Unlock the Secrets of Different Types of Societies and Their Empowering Characteristics

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A society is a community of people with a common identity. The group will have similar beliefs, traditions, and institutions. It is a convenient way to study human history.  Societies can be divided into pre-industrial (hunter-and-gathers, horticultural and pastoral, agricultural), industrial, and post-industrial categories.  

What Makes a Society a Society?

Members of a society will share a territory such as an urban area in the United States or the savanna grasslands of Africa.  They will have a common culture, a way of life with certain norms of behavior.  There might be various differences but a society will share many common traits. 

A society is a convenient way to study human history over time.  

Societies can be divided into three basic categories: pre-industrial, industrial, and post-industrial. Pre-industrial is then subdivided into three more categories.  


The earliest human societies were small, rural, and relied on local resources.  

There were no major machines and humans only used simple tools.  Things mostly stayed the same and children followed in the footsteps of their parents.  Societies basically produced what they needed to survive.  And, there were not too many different occupations.

Pre-industrial societies had a traditional economic system.  

[1]  Hunter-Gatherer 

The first humans were hunter-and-gatherers.  They had to personally go out and hunt animals and gather food.  They lived in small groups and moved around a lot (nomads).

The basic unit is the tribe. They had few possessions and had little reason to divide into different classes of people.  This meant that there was little inequality.

There are very few hunter-and-gatherers left in the world today.  

[2]  Horticultural and Pastoral 

Humans learned how to grow their own crops (horticulture) about 10,000 years ago.  They did not have to merely collect food in the wild.  They began to settle down into communities. 

This is considered the beginning of human civilization as more complex societies formed, including the first governments, different types of occupations, and complex religious beliefs

We also began to raise animals for food and clothing, including sheep, goats, and cattle. People who raised animals (pastoralists) often still moved around.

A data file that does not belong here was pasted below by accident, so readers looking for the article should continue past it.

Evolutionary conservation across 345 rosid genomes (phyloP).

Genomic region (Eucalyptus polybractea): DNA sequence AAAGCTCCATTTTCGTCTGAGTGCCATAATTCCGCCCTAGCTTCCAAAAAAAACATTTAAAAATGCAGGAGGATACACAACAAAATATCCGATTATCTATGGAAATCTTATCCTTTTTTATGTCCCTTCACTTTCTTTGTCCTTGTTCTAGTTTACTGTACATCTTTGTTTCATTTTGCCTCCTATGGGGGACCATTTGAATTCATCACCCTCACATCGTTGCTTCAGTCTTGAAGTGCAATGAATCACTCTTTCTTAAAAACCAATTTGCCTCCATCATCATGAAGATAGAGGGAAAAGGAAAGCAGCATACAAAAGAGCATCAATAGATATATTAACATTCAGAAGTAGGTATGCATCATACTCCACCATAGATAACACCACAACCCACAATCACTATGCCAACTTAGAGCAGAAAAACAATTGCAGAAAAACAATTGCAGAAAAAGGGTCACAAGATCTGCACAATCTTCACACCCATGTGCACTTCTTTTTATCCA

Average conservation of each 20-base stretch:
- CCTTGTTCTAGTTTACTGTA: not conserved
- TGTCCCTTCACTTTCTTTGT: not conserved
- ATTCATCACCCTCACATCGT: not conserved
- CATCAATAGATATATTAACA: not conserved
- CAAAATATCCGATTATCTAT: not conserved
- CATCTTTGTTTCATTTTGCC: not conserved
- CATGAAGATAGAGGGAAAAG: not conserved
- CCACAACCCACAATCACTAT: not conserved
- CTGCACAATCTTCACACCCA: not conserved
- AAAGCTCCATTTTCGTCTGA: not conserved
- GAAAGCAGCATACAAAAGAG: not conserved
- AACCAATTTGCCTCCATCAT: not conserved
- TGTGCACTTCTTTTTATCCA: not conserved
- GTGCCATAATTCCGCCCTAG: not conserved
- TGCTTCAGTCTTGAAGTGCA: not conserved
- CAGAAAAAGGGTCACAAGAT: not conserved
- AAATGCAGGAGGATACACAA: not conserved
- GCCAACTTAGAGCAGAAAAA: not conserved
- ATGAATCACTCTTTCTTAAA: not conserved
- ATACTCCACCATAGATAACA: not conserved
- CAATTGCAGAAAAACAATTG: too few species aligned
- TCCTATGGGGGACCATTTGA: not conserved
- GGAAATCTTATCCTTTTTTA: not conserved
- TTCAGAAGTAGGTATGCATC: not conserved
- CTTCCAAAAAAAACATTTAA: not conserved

Animals need a lot of room to pasture (that’s where the word comes from) and you either need a semi-nomadic existence or have a lot of room to raise all that longhorn cattle.  

The Incas in Peru were an example of a horticultural society.  The Mongols in Central Asia were a pastoral people, who eventually had a great empire.  

[3] Agricultural 

Agricultural societies formed in the Middle East around five thousand years ago.  

These societies produce a great number of crops with the help of good soil and technology such as the plow.  A surplus allows people to do a range of occupations while farmers supply food to the rest.   Trade begins with other societies, including the trade of ideas.  

The production of excess food allows for much more people with complex social institutions but also leads to more conflict and inequality.  

Feudalism is the agricultural system in place during the Middle Ages

Industrial Societies 

The Industrial Revolution is the name given to the transition from an agricultural and small-scale manufacturing economy to mass production using machine power.  This began to take place in the 18th Century Great Britain. We are now moving into modern times.  

The growth of industry led to the development of a market-based society.  There was more chance that a person would not follow in the footsteps of their parents.  

This time period also brought the development of large nation-states, including the United States.  The importance of individual rights grew.  Knowledge and science flourished.  

Industry also brought difficulties, including a feeling that society was more impersonal, pollution, great inequality, and social unrest.  


Agricultural societies revolutionized farming so that many people could spend their time doing a range of other jobs.  People had a range of occupations, governed, and fight wars.  

The industrial revolution provided a means for only a fraction of the people to produce the food needed for a much larger population.  It did the same thing with manufacturing overall.

We now live in an information society where information and service professions dominate.  Manufacturing is often done overseas in “third world nations” where labor is cheap.  Education is particularly important.  It is harder for those with less education and skills to thrive.  

The world seems much smaller these days but with it problems have a global reach, including terrorism, global warming, and the flow of struggling people across borders.  

The Future of Society

We were a pre-industrial society for most of our existence though those who watch The Flintstones as a documentary might disagree.  Change came slowly. 

Then, things began to speed up.  In a few hundred years, we went from much of the planet still an agricultural society to a post-industrial world.  One where I can write this on a computer. 

What is the future of society?  We might think we are at the “end of history” with even science fiction conveniently overlapping our lives in many ways.  But, history has shown us that things change.  And, if things go as before, the change will come faster than we might think.

Teach and Thrive

A Bronx, NY veteran high school social studies teacher who has learned most of what she has learned through trial and error and error and error.... and wants to save others that pain.